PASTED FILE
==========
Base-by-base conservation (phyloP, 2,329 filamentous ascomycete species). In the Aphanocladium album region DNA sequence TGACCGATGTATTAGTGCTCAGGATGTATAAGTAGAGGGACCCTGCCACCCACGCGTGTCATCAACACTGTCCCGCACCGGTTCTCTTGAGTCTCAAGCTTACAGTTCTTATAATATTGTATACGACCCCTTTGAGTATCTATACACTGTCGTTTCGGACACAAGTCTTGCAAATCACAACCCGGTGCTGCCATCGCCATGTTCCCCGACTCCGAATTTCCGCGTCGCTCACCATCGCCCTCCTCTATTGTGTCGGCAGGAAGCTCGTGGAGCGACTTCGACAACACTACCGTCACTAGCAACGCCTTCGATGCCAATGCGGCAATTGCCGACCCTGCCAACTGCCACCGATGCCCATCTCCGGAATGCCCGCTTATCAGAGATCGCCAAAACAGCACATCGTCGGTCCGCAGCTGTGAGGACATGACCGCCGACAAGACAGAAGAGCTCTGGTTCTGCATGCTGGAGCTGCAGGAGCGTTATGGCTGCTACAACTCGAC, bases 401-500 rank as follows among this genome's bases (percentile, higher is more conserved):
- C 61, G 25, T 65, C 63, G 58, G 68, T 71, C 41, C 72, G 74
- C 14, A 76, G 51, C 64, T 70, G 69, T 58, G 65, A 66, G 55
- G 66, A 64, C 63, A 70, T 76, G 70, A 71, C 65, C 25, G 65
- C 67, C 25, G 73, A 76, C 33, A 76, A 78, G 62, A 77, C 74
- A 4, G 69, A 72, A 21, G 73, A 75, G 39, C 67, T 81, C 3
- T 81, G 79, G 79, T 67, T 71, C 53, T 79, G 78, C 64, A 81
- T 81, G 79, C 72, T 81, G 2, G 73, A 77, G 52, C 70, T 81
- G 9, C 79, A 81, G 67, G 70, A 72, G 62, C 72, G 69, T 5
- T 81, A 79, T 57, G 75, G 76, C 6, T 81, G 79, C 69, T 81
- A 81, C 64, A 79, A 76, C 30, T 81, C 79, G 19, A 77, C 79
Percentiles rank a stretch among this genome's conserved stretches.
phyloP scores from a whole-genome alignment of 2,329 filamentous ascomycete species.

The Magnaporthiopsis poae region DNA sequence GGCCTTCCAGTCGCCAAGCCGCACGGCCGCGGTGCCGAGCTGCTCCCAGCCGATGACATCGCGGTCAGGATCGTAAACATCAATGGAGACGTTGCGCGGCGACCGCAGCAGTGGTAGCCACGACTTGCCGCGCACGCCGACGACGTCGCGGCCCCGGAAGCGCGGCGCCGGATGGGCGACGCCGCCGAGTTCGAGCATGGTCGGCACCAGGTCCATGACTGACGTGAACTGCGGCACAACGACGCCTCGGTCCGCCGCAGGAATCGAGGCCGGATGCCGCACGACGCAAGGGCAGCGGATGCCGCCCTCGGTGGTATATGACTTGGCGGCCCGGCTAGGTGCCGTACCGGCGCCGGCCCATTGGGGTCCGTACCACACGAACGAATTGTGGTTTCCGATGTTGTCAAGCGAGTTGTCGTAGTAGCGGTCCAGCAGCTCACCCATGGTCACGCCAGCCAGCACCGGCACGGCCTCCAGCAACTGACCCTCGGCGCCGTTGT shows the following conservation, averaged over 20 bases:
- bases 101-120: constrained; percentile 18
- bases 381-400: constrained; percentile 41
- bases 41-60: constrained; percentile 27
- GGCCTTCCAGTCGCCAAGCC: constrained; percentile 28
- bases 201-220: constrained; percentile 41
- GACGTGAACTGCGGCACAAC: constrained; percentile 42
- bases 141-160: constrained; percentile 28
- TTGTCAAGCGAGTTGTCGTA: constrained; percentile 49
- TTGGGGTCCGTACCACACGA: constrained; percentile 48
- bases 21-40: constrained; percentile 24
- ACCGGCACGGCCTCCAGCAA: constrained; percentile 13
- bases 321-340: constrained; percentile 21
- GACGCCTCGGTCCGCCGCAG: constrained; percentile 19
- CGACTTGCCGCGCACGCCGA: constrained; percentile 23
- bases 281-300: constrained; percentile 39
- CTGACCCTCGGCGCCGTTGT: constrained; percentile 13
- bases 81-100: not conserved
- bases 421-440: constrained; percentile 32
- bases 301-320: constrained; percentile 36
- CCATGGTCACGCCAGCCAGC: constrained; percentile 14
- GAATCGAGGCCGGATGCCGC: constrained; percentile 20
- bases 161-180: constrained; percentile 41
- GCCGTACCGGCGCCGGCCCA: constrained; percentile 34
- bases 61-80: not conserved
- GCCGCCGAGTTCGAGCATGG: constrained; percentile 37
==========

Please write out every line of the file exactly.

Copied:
Base-by-base conservation (phyloP, 2,329 filamentous ascomycete species). In the Aphanocladium album region DNA sequence TGACCGATGTATTAGTGCTCAGGATGTATAAGTAGAGGGACCCTGCCACCCACGCGTGTCATCAACACTGTCCCGCACCGGTTCTCTTGAGTCTCAAGCTTACAGTTCTTATAATATTGTATACGACCCCTTTGAGTATCTATACACTGTCGTTTCGGACACAAGTCTTGCAAATCACAACCCGGTGCTGCCATCGCCATGTTCCCCGACTCCGAATTTCCGCGTCGCTCACCATCGCCCTCCTCTATTGTGTCGGCAGGAAGCTCGTGGAGCGACTTCGACAACACTACCGTCACTAGCAACGCCTTCGATGCCAATGCGGCAATTGCCGACCCTGCCAACTGCCACCGATGCCCATCTCCGGAATGCCCGCTTATCAGAGATCGCCAAAACAGCACATCGTCGGTCCGCAGCTGTGAGGACATGACCGCCGACAAGACAGAAGAGCTCTGGTTCTGCATGCTGGAGCTGCAGGAGCGTTATGGCTGCTACAACTCGAC, bases 401-500 rank as follows among this genome's bases (percentile, higher is more conserved):
- C 61, G 25, T 65, C 63, G 58, G 68, T 71, C 41, C 72, G 74
- C 14, A 76, G 51, C 64, T 70, G 69, T 58, G 65, A 66, G 55
- G 66, A 64, C 63, A 70, T 76, G 70, A 71, C 65, C 25, G 65
- C 67, C 25, G 73, A 76, C 33, A 76, A 78, G 62, A 77, C 74
- A 4, G 69, A 72, A 21, G 73, A 75, G 39, C 67, T 81, C 3
- T 81, G 79, G 79, T 67, T 71, C 53, T 79, G 78, C 64, A 81
- T 81, G 79, C 72, T 81, G 2, G 73, A 77, G 52, C 70, T 81
- G 9, C 79, A 81, G 67, G 70, A 72, G 62, C 72, G 69, T 5
- T 81, A 79, T 57, G 75, G 76, C 6, T 81, G 79, C 69, T 81
- A 81, C 64, A 79, A 76, C 30, T 81, C 79, G 19, A 77, C 79
Percentiles rank a stretch among this genome's conserved stretches.
phyloP scores from a whole-genome alignment of 2,329 filamentous ascomycete species.

The Magnaporthiopsis poae region DNA sequence GGCCTTCCAGTCGCCAAGCCGCACGGCCGCGGTGCCGAGCTGCTCCCAGCCGATGACATCGCGGTCAGGATCGTAAACATCAATGGAGACGTTGCGCGGCGACCGCAGCAGTGGTAGCCACGACTTGCCGCGCACGCCGACGACGTCGCGGCCCCGGAAGCGCGGCGCCGGATGGGCGACGCCGCCGAGTTCGAGCATGGTCGGCACCAGGTCCATGACTGACGTGAACTGCGGCACAACGACGCCTCGGTCCGCCGCAGGAATCGAGGCCGGATGCCGCACGACGCAAGGGCAGCGGATGCCGCCCTCGGTGGTATATGACTTGGCGGCCCGGCTAGGTGCCGTACCGGCGCCGGCCCATTGGGGTCCGTACCACACGAACGAATTGTGGTTTCCGATGTTGTCAAGCGAGTTGTCGTAGTAGCGGTCCAGCAGCTCACCCATGGTCACGCCAGCCAGCACCGGCACGGCCTCCAGCAACTGACCCTCGGCGCCGTTGT shows the following conservation, averaged over 20 bases:
- bases 101-120: constrained; percentile 18
- bases 381-400: constrained; percentile 41
- bases 41-60: constrained; percentile 27
- GGCCTTCCAGTCGCCAAGCC: constrained; percentile 28
- bases 201-220: constrained; percentile 41
- GACGTGAACTGCGGCACAAC: constrained; percentile 42
- bases 141-160: constrained; percentile 28
- TTGTCAAGCGAGTTGTCGTA: constrained; percentile 49
- TTGGGGTCCGTACCACACGA: constrained; percentile 48
- bases 21-40: constrained; percentile 24
- ACCGGCACGGCCTCCAGCAA: constrained; percentile 13
- bases 321-340: constrained; percentile 21
- GACGCCTCGGTCCGCCGCAG: constrained; percentile 19
- CGACTTGCCGCGCACGCCGA: constrained; percentile 23
- bases 281-300: constrained; percentile 39
- CTGACCCTCGGCGCCGTTGT: constrained; percentile 13
- bases 81-100: not conserved
- bases 421-440: constrained; percentile 32
- bases 301-320: constrained; percentile 36
- CCATGGTCACGCCAGCCAGC: constrained; percentile 14
- GAATCGAGGCCGGATGCCGC: constrained; percentile 20
- bases 161-180: constrained; percentile 41
- GCCGTACCGGCGCCGGCCCA: constrained; percentile 34
- bases 61-80: not conserved
- GCCGCCGAGTTCGAGCATGG: constrained; percentile 37